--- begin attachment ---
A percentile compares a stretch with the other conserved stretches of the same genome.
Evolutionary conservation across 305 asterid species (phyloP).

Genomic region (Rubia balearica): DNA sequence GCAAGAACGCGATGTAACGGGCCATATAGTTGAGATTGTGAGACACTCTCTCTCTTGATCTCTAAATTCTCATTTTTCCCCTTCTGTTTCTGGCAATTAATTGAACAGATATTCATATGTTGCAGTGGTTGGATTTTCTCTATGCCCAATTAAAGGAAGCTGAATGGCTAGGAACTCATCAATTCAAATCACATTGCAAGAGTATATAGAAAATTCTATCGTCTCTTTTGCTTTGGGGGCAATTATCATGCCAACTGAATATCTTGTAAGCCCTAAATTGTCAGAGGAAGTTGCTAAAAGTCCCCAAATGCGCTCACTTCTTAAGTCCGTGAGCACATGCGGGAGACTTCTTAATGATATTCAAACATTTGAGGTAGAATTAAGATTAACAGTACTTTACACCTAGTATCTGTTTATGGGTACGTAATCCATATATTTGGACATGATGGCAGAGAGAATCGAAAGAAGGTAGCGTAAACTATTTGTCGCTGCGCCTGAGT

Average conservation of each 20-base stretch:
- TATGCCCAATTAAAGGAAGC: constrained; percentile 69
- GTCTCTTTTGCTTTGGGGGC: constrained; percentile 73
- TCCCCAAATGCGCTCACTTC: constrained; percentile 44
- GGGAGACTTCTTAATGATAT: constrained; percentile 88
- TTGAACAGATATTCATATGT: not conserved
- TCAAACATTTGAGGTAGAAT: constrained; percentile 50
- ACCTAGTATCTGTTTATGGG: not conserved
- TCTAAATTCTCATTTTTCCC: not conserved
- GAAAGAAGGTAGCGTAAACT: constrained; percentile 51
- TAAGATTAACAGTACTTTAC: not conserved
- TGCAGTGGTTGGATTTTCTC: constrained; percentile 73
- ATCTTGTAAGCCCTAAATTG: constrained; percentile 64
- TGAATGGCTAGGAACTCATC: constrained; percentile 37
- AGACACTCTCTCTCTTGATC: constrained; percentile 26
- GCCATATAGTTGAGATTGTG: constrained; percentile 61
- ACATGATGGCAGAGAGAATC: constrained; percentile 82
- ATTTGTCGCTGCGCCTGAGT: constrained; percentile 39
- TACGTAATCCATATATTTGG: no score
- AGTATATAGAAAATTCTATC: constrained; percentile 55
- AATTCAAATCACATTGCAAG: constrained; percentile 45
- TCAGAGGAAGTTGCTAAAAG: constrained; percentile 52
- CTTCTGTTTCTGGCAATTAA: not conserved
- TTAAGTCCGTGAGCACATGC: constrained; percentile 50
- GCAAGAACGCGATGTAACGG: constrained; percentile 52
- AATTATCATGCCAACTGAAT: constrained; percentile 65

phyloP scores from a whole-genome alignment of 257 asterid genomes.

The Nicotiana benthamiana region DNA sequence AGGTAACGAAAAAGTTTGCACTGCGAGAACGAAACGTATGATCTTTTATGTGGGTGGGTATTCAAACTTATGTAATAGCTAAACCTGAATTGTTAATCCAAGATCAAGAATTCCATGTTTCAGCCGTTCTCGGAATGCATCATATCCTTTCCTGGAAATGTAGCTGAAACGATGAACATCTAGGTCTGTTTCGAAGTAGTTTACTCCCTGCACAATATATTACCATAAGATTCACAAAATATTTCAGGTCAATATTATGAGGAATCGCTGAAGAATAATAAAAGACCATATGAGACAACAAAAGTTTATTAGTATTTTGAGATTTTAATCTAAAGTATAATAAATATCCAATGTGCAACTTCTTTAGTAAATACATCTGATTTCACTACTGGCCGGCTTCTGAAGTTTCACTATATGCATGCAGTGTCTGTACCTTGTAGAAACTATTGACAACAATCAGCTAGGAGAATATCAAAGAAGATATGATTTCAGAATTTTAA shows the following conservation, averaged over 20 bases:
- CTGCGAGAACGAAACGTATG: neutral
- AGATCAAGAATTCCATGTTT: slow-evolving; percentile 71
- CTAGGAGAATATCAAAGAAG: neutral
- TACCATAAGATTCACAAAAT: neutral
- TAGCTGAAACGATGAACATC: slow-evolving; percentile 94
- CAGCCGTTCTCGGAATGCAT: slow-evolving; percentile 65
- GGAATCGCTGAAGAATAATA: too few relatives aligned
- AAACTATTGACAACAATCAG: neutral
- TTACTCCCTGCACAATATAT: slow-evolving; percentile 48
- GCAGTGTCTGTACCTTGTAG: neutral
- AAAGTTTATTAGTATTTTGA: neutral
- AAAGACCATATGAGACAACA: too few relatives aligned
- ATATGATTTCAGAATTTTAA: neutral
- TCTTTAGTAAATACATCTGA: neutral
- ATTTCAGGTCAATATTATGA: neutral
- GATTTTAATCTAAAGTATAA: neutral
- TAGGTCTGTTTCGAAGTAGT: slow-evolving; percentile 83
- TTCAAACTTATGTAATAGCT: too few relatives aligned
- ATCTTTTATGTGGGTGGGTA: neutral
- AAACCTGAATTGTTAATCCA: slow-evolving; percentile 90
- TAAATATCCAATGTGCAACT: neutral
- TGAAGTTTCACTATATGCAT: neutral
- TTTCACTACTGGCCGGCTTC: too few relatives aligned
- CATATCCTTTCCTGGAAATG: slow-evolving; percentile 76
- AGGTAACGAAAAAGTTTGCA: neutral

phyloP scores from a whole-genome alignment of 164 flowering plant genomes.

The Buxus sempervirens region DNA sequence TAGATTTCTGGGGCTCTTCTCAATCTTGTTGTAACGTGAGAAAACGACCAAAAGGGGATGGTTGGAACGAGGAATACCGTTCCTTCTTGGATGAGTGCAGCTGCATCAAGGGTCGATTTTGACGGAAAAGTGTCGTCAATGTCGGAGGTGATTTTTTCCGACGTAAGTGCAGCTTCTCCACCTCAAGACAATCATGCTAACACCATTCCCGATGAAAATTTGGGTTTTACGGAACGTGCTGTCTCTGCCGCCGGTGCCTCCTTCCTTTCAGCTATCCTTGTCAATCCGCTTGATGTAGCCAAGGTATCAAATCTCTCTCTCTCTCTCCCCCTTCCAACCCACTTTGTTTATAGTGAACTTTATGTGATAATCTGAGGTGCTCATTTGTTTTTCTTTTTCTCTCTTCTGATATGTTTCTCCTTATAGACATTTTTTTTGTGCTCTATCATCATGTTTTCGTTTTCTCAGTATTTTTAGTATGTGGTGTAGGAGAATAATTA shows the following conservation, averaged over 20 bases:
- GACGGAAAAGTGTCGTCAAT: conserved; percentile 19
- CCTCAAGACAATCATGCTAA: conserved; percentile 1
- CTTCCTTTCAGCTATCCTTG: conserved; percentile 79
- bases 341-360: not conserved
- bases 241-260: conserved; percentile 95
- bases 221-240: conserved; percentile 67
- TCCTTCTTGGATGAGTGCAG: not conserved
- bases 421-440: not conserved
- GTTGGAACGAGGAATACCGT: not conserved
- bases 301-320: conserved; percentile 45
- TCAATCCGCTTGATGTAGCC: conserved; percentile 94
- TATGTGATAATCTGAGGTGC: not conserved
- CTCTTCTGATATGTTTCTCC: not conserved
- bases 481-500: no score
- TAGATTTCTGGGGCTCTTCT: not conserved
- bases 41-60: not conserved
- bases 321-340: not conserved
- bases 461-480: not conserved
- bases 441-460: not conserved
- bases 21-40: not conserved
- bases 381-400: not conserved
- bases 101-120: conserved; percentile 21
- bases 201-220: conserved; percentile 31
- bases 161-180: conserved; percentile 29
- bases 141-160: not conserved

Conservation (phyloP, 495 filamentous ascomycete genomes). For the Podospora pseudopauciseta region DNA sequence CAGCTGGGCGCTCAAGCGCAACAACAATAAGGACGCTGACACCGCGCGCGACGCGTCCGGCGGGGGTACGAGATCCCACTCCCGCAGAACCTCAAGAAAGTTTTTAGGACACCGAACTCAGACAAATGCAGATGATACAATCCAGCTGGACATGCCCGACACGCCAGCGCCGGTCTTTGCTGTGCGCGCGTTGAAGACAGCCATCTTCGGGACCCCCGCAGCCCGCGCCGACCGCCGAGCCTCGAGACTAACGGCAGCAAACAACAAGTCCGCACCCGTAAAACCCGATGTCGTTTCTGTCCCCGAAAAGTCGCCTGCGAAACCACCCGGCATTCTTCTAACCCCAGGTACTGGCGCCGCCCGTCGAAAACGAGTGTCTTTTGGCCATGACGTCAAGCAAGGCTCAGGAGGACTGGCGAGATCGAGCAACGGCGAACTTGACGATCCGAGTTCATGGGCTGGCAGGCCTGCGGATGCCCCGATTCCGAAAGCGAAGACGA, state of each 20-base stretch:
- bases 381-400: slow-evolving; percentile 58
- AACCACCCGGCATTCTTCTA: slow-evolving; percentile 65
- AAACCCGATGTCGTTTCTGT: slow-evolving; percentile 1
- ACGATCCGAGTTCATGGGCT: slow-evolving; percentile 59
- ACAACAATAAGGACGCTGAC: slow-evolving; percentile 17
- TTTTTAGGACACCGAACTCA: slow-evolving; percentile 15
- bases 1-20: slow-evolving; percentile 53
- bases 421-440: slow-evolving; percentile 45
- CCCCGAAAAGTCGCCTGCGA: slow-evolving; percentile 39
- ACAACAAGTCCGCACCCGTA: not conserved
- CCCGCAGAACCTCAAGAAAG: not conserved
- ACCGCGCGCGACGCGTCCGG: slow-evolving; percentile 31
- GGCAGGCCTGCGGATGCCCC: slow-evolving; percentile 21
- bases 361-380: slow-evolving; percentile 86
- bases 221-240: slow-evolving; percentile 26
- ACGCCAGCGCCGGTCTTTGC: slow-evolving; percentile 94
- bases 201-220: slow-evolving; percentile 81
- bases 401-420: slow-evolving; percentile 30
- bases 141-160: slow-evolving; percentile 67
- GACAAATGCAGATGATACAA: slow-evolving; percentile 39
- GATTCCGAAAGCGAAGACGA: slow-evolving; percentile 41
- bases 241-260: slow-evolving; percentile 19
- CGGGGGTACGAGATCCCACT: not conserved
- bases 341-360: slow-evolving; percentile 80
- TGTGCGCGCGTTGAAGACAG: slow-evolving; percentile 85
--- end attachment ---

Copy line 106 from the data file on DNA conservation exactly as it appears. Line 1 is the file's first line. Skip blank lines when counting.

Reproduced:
- bases 241-260: slow-evolving; percentile 19